I switched from Toto Energy to a new supplier and gave the firm a final reading. I then received a bill for £10,738.60.
I am at a loss to know where this amount has come from as I have always provided meter readings and paid my bills by monthly direct debit.
I have contacted Toto several times by phone and email. I have been told the case is being investigated but I have seven days to pay.
R. A., Hertfordshire.
Switching nightmare: A reader was mistakenly sent a bill for an eye-watering £10,738 when they decided to quit their energy supplier Toto
Toto has got to the bottom of your problem. It seems you were on a tariff involving separate day and night readings for your electricity.
You mistakenly gave the combined meter reading rather than the night-time one.
This made it look as though you had used almost 58,000 kWh of electricity, as far as I can see.
Your tariff was called Plain And Simple — though your bill is close to impenetrable.
Toto tells me your actual bill is £138.
It has apologised and contacted your new supplier with the correct details to resolve a dispute with it over the level of your first reading.
It has also gone the extra mile and waived your final bill.
You have YOUR say
Every week, Money Mail receives hundreds of your letters and emails about our stories. Here are some of the best about one man’s fight to secure a £61.50 refund from Goldcar:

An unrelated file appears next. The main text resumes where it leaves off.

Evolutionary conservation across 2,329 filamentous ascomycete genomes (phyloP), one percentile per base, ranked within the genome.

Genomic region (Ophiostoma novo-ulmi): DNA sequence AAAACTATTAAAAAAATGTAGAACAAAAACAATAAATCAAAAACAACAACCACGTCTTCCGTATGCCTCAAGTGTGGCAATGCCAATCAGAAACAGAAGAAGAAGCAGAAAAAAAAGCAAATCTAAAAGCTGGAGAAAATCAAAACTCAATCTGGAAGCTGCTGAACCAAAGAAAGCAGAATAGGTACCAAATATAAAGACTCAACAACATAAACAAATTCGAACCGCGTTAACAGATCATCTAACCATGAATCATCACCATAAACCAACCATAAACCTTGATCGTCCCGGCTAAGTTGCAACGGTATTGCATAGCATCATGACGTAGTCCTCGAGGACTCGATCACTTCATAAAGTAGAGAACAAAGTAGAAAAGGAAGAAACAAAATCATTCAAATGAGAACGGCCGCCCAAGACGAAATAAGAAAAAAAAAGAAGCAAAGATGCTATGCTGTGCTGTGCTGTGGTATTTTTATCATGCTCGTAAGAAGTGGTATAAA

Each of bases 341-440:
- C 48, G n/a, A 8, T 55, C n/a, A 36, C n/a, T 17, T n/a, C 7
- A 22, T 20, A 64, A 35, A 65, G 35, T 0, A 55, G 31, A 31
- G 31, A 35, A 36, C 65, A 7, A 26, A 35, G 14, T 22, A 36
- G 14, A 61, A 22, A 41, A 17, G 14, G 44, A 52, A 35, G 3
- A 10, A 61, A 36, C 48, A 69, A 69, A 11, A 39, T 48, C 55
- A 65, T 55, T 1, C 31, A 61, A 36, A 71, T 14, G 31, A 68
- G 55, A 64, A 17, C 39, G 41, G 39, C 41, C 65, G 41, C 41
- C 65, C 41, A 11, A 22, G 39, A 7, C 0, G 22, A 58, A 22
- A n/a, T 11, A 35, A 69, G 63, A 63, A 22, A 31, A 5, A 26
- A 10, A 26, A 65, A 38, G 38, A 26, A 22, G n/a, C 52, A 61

I hired a car in France and the firm charged me for a full tank of fuel, even though I filled the car at a petrol station near the airport.
The firm only backed down when I threatened to take it to the small claims court.
R. B., Colne, Lancashire.
I’ve rented many cars over the years, in both Spain and the UK. My advice would be to look at customer reviews of the firm on an independent site, don’t always go for the cheapest deals and make sure you always read the small print.
S. A., Valencia, Spain.
When renting a car abroad, I always make sure I travel with at least two credit cards.
This means I can use one to pay for car hire deposits and, if I reach my spending limit on this card, I always have another one to use for the rest of the holiday.
J. J., Farnborough.
I often hire cars and I’ve seen many tourists drive off without checking their vehicles for dents and damage.
Many of these people will swear the damage was there when they collected the car, despite the fact they didn’t point this out at the beginning.
O. F., London.
This summer I will be renting a car abroad and, while insurance is included, I will have to pay a €1,900 (£1,689) excess if the car is stolen.
I’ve organised a ‘cover my excess’ policy from a third party, which means I will be prepared when the firm tries to sell me an expensive policy at its check-in.
I. J., by email.
We hired a car in April and paid €202 (£179) by credit card in advance.